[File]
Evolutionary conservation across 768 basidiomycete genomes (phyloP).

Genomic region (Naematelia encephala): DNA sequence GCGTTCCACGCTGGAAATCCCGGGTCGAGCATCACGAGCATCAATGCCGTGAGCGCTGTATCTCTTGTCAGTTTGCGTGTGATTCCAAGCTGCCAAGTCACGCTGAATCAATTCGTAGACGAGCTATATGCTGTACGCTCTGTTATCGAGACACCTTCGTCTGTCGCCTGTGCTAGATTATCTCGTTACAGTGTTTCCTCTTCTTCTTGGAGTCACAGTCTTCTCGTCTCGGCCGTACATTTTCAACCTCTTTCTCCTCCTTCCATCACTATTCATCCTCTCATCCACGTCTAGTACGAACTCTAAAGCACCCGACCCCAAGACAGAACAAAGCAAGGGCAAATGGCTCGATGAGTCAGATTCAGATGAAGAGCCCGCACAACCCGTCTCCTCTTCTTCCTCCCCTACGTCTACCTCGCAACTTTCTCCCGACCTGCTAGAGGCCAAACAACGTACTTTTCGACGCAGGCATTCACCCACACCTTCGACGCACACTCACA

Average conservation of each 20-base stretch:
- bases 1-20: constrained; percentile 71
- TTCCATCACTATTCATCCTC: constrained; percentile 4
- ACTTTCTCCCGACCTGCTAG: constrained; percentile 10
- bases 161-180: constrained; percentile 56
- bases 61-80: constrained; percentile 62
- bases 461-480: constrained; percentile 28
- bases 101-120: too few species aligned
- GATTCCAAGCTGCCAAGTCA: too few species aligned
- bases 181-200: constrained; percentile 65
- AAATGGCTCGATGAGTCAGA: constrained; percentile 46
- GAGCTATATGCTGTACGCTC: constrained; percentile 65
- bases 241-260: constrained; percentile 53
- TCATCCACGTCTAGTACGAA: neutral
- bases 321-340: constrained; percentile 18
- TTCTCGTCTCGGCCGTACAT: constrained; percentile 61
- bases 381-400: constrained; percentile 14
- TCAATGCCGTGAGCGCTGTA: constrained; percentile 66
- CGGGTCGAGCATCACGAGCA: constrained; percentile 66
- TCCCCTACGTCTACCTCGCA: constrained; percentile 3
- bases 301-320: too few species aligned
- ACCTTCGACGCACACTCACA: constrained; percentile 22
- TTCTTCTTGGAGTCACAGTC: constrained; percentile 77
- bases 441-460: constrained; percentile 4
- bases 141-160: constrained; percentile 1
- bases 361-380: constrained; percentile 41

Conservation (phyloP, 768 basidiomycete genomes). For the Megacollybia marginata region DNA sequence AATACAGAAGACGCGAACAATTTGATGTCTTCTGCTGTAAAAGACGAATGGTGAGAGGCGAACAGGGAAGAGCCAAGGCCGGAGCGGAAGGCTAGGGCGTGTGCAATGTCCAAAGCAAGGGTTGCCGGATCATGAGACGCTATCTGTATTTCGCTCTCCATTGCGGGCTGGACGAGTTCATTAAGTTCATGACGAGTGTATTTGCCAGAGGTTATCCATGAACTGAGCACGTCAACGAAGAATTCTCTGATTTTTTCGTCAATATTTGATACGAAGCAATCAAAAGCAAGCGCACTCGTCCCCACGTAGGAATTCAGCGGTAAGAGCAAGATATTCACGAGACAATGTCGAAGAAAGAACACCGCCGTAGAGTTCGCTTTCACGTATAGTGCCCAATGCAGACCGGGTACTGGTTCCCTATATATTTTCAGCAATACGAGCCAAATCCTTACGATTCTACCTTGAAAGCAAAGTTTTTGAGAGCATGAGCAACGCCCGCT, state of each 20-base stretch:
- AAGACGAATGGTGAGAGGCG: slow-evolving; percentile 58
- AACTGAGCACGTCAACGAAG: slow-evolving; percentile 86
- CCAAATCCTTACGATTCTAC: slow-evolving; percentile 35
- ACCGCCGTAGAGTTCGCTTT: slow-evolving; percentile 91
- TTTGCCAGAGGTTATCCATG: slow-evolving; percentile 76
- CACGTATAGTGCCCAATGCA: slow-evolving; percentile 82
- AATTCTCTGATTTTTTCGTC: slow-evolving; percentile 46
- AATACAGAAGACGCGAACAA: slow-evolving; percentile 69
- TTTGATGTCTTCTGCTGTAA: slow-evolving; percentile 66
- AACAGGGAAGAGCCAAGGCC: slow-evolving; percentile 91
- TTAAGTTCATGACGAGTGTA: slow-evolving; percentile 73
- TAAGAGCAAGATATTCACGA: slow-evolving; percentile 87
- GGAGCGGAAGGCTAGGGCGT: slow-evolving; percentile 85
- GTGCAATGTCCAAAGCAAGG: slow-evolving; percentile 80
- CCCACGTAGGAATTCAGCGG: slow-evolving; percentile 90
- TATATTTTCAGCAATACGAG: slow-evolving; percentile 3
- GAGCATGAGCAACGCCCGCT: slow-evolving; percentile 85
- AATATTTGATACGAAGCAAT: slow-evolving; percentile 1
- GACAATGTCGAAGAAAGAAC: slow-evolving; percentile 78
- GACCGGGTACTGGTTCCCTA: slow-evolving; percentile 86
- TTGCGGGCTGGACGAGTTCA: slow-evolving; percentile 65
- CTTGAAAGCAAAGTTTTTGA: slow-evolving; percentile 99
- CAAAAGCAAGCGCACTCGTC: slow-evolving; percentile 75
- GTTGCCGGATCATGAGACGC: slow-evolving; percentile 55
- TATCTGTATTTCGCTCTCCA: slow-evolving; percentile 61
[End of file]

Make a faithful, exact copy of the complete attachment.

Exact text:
Evolutionary conservation across 768 basidiomycete genomes (phyloP).

Genomic region (Naematelia encephala): DNA sequence GCGTTCCACGCTGGAAATCCCGGGTCGAGCATCACGAGCATCAATGCCGTGAGCGCTGTATCTCTTGTCAGTTTGCGTGTGATTCCAAGCTGCCAAGTCACGCTGAATCAATTCGTAGACGAGCTATATGCTGTACGCTCTGTTATCGAGACACCTTCGTCTGTCGCCTGTGCTAGATTATCTCGTTACAGTGTTTCCTCTTCTTCTTGGAGTCACAGTCTTCTCGTCTCGGCCGTACATTTTCAACCTCTTTCTCCTCCTTCCATCACTATTCATCCTCTCATCCACGTCTAGTACGAACTCTAAAGCACCCGACCCCAAGACAGAACAAAGCAAGGGCAAATGGCTCGATGAGTCAGATTCAGATGAAGAGCCCGCACAACCCGTCTCCTCTTCTTCCTCCCCTACGTCTACCTCGCAACTTTCTCCCGACCTGCTAGAGGCCAAACAACGTACTTTTCGACGCAGGCATTCACCCACACCTTCGACGCACACTCACA

Average conservation of each 20-base stretch:
- bases 1-20: constrained; percentile 71
- TTCCATCACTATTCATCCTC: constrained; percentile 4
- ACTTTCTCCCGACCTGCTAG: constrained; percentile 10
- bases 161-180: constrained; percentile 56
- bases 61-80: constrained; percentile 62
- bases 461-480: constrained; percentile 28
- bases 101-120: too few species aligned
- GATTCCAAGCTGCCAAGTCA: too few species aligned
- bases 181-200: constrained; percentile 65
- AAATGGCTCGATGAGTCAGA: constrained; percentile 46
- GAGCTATATGCTGTACGCTC: constrained; percentile 65
- bases 241-260: constrained; percentile 53
- TCATCCACGTCTAGTACGAA: neutral
- bases 321-340: constrained; percentile 18
- TTCTCGTCTCGGCCGTACAT: constrained; percentile 61
- bases 381-400: constrained; percentile 14
- TCAATGCCGTGAGCGCTGTA: constrained; percentile 66
- CGGGTCGAGCATCACGAGCA: constrained; percentile 66
- TCCCCTACGTCTACCTCGCA: constrained; percentile 3
- bases 301-320: too few species aligned
- ACCTTCGACGCACACTCACA: constrained; percentile 22
- TTCTTCTTGGAGTCACAGTC: constrained; percentile 77
- bases 441-460: constrained; percentile 4
- bases 141-160: constrained; percentile 1
- bases 361-380: constrained; percentile 41

Conservation (phyloP, 768 basidiomycete genomes). For the Megacollybia marginata region DNA sequence AATACAGAAGACGCGAACAATTTGATGTCTTCTGCTGTAAAAGACGAATGGTGAGAGGCGAACAGGGAAGAGCCAAGGCCGGAGCGGAAGGCTAGGGCGTGTGCAATGTCCAAAGCAAGGGTTGCCGGATCATGAGACGCTATCTGTATTTCGCTCTCCATTGCGGGCTGGACGAGTTCATTAAGTTCATGACGAGTGTATTTGCCAGAGGTTATCCATGAACTGAGCACGTCAACGAAGAATTCTCTGATTTTTTCGTCAATATTTGATACGAAGCAATCAAAAGCAAGCGCACTCGTCCCCACGTAGGAATTCAGCGGTAAGAGCAAGATATTCACGAGACAATGTCGAAGAAAGAACACCGCCGTAGAGTTCGCTTTCACGTATAGTGCCCAATGCAGACCGGGTACTGGTTCCCTATATATTTTCAGCAATACGAGCCAAATCCTTACGATTCTACCTTGAAAGCAAAGTTTTTGAGAGCATGAGCAACGCCCGCT, state of each 20-base stretch:
- AAGACGAATGGTGAGAGGCG: slow-evolving; percentile 58
- AACTGAGCACGTCAACGAAG: slow-evolving; percentile 86
- CCAAATCCTTACGATTCTAC: slow-evolving; percentile 35
- ACCGCCGTAGAGTTCGCTTT: slow-evolving; percentile 91
- TTTGCCAGAGGTTATCCATG: slow-evolving; percentile 76
- CACGTATAGTGCCCAATGCA: slow-evolving; percentile 82
- AATTCTCTGATTTTTTCGTC: slow-evolving; percentile 46
- AATACAGAAGACGCGAACAA: slow-evolving; percentile 69
- TTTGATGTCTTCTGCTGTAA: slow-evolving; percentile 66
- AACAGGGAAGAGCCAAGGCC: slow-evolving; percentile 91
- TTAAGTTCATGACGAGTGTA: slow-evolving; percentile 73
- TAAGAGCAAGATATTCACGA: slow-evolving; percentile 87
- GGAGCGGAAGGCTAGGGCGT: slow-evolving; percentile 85
- GTGCAATGTCCAAAGCAAGG: slow-evolving; percentile 80
- CCCACGTAGGAATTCAGCGG: slow-evolving; percentile 90
- TATATTTTCAGCAATACGAG: slow-evolving; percentile 3
- GAGCATGAGCAACGCCCGCT: slow-evolving; percentile 85
- AATATTTGATACGAAGCAAT: slow-evolving; percentile 1
- GACAATGTCGAAGAAAGAAC: slow-evolving; percentile 78
- GACCGGGTACTGGTTCCCTA: slow-evolving; percentile 86
- TTGCGGGCTGGACGAGTTCA: slow-evolving; percentile 65
- CTTGAAAGCAAAGTTTTTGA: slow-evolving; percentile 99
- CAAAAGCAAGCGCACTCGTC: slow-evolving; percentile 75
- GTTGCCGGATCATGAGACGC: slow-evolving; percentile 55
- TATCTGTATTTCGCTCTCCA: slow-evolving; percentile 61